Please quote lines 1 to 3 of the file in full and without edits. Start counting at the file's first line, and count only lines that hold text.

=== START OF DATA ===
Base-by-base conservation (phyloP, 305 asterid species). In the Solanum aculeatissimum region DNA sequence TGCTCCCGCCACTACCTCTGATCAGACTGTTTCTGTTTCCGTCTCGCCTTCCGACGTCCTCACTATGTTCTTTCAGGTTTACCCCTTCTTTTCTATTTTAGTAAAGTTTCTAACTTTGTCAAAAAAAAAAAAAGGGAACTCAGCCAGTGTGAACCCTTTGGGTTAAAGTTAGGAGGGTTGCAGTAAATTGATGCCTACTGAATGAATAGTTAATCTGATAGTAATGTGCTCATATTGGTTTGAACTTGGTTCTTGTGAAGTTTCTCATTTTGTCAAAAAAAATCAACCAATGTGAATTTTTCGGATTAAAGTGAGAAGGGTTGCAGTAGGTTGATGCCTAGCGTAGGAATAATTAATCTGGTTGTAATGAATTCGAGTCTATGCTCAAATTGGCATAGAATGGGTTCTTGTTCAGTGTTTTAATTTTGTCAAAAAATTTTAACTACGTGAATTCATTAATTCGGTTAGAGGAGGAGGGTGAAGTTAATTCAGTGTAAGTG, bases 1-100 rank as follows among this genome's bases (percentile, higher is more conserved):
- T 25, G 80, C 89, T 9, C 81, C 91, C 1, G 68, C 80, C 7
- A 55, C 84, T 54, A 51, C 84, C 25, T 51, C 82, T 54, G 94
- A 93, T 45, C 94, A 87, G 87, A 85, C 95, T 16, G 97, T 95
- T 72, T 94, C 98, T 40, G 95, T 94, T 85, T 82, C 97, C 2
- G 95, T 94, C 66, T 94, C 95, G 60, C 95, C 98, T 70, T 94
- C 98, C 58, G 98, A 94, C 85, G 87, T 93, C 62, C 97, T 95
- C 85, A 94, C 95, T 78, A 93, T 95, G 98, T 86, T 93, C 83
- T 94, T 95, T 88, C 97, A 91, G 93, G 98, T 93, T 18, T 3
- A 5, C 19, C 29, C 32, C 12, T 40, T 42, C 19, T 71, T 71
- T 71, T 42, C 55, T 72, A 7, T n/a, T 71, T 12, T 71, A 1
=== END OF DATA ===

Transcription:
Base-by-base conservation (phyloP, 305 asterid species). In the Solanum aculeatissimum region DNA sequence TGCTCCCGCCACTACCTCTGATCAGACTGTTTCTGTTTCCGTCTCGCCTTCCGACGTCCTCACTATGTTCTTTCAGGTTTACCCCTTCTTTTCTATTTTAGTAAAGTTTCTAACTTTGTCAAAAAAAAAAAAAGGGAACTCAGCCAGTGTGAACCCTTTGGGTTAAAGTTAGGAGGGTTGCAGTAAATTGATGCCTACTGAATGAATAGTTAATCTGATAGTAATGTGCTCATATTGGTTTGAACTTGGTTCTTGTGAAGTTTCTCATTTTGTCAAAAAAAATCAACCAATGTGAATTTTTCGGATTAAAGTGAGAAGGGTTGCAGTAGGTTGATGCCTAGCGTAGGAATAATTAATCTGGTTGTAATGAATTCGAGTCTATGCTCAAATTGGCATAGAATGGGTTCTTGTTCAGTGTTTTAATTTTGTCAAAAAATTTTAACTACGTGAATTCATTAATTCGGTTAGAGGAGGAGGGTGAAGTTAATTCAGTGTAAGTG, bases 1-100 rank as follows among this genome's bases (percentile, higher is more conserved):
- T 25, G 80, C 89, T 9, C 81, C 91, C 1, G 68, C 80, C 7
- A 55, C 84, T 54, A 51, C 84, C 25, T 51, C 82, T 54, G 94